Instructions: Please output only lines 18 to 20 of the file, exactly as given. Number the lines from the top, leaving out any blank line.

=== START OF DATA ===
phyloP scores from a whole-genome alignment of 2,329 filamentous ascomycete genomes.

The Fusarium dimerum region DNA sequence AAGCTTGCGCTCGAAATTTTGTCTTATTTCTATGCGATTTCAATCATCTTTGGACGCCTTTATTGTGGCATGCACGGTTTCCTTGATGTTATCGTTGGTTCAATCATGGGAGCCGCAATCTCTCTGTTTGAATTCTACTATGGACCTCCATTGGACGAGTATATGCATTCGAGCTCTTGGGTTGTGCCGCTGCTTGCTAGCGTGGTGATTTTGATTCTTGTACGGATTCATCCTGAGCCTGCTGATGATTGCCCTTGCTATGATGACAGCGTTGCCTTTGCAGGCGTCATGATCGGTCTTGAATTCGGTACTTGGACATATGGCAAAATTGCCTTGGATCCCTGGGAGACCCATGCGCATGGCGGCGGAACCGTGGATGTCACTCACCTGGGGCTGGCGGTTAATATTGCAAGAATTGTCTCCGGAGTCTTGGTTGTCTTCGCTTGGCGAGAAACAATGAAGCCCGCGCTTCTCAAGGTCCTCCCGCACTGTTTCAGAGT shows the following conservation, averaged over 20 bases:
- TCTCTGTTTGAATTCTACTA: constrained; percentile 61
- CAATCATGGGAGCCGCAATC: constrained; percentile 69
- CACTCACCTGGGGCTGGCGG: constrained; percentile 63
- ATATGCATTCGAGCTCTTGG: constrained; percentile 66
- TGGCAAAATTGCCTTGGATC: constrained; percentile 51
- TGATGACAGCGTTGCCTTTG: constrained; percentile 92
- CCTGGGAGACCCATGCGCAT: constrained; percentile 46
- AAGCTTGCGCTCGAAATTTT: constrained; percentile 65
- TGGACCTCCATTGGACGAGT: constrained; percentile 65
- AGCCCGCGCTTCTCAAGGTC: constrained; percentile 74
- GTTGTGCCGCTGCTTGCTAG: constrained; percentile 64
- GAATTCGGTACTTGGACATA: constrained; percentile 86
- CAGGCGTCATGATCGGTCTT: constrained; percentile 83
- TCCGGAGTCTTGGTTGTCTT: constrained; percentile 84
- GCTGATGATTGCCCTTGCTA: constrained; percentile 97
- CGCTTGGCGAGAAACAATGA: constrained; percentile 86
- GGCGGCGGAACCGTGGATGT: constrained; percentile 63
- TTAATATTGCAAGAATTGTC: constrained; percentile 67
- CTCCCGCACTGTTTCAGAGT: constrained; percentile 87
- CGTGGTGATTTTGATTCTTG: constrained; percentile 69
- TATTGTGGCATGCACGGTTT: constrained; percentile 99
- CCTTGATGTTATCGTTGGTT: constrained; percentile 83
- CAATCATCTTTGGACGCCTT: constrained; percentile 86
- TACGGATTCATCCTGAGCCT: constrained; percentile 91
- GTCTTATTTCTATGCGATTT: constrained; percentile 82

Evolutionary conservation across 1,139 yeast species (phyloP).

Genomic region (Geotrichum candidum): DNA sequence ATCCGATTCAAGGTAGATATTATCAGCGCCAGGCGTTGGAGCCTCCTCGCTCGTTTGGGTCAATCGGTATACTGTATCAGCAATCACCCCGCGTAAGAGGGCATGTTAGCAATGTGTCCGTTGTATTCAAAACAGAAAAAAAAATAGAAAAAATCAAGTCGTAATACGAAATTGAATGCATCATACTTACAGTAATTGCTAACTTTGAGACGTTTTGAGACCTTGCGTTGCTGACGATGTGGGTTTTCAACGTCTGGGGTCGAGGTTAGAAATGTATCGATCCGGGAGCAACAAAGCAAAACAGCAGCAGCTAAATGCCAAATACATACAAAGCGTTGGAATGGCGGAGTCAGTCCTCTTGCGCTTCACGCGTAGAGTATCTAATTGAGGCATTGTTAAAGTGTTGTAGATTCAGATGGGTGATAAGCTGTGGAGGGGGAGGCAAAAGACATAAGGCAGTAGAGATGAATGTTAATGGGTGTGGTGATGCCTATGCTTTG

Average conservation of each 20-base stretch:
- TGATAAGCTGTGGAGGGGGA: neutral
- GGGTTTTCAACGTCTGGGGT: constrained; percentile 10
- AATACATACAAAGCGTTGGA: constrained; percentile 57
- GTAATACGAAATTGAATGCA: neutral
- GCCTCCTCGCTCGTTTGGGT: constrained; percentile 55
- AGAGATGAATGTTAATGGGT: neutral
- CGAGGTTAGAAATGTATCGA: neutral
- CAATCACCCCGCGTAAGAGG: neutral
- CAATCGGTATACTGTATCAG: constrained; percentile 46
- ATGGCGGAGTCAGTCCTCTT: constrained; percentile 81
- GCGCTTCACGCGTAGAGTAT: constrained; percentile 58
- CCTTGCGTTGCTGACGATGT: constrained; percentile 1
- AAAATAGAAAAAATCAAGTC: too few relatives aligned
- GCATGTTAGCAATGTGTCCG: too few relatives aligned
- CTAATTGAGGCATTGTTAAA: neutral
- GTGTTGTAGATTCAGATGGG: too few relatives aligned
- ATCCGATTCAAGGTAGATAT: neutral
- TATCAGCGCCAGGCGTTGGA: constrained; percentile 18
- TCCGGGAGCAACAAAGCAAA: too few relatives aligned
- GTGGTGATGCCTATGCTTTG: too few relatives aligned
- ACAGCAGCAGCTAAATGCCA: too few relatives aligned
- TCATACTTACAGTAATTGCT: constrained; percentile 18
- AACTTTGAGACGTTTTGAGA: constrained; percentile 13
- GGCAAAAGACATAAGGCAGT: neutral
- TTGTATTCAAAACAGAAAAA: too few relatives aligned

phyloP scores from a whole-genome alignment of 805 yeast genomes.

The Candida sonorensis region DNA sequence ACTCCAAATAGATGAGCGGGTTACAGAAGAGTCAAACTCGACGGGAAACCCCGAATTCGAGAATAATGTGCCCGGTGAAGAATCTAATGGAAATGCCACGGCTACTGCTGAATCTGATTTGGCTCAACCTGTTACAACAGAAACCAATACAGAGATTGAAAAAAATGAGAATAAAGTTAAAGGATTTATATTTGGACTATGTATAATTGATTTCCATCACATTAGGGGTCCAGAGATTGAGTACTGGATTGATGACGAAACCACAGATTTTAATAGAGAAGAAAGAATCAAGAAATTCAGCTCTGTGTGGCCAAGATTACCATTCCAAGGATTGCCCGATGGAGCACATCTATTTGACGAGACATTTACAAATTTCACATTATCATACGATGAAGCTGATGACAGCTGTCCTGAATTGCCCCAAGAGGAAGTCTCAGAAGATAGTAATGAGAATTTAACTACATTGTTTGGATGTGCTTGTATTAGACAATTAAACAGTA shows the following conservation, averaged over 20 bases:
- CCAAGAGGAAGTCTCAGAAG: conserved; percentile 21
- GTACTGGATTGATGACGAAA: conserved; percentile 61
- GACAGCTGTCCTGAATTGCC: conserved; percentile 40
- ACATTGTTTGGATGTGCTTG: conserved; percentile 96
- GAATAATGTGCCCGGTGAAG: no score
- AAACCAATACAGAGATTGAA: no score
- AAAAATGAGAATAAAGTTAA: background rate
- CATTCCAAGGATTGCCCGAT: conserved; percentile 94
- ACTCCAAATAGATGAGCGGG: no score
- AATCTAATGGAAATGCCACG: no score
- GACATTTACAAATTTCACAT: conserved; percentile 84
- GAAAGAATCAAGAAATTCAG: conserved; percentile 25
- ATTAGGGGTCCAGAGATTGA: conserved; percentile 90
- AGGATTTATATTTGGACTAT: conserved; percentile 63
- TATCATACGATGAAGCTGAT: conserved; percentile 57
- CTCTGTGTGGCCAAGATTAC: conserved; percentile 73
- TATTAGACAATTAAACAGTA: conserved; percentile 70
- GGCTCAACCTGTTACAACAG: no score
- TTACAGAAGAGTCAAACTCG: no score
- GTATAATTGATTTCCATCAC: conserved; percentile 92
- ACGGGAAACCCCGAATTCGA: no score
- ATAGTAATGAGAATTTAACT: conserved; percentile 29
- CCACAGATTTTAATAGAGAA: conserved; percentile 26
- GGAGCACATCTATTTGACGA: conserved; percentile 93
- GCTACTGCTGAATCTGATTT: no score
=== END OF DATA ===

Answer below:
- CGCTTGGCGAGAAACAATGA: constrained; percentile 86
- GGCGGCGGAACCGTGGATGT: constrained; percentile 63
- TTAATATTGCAAGAATTGTC: constrained; percentile 67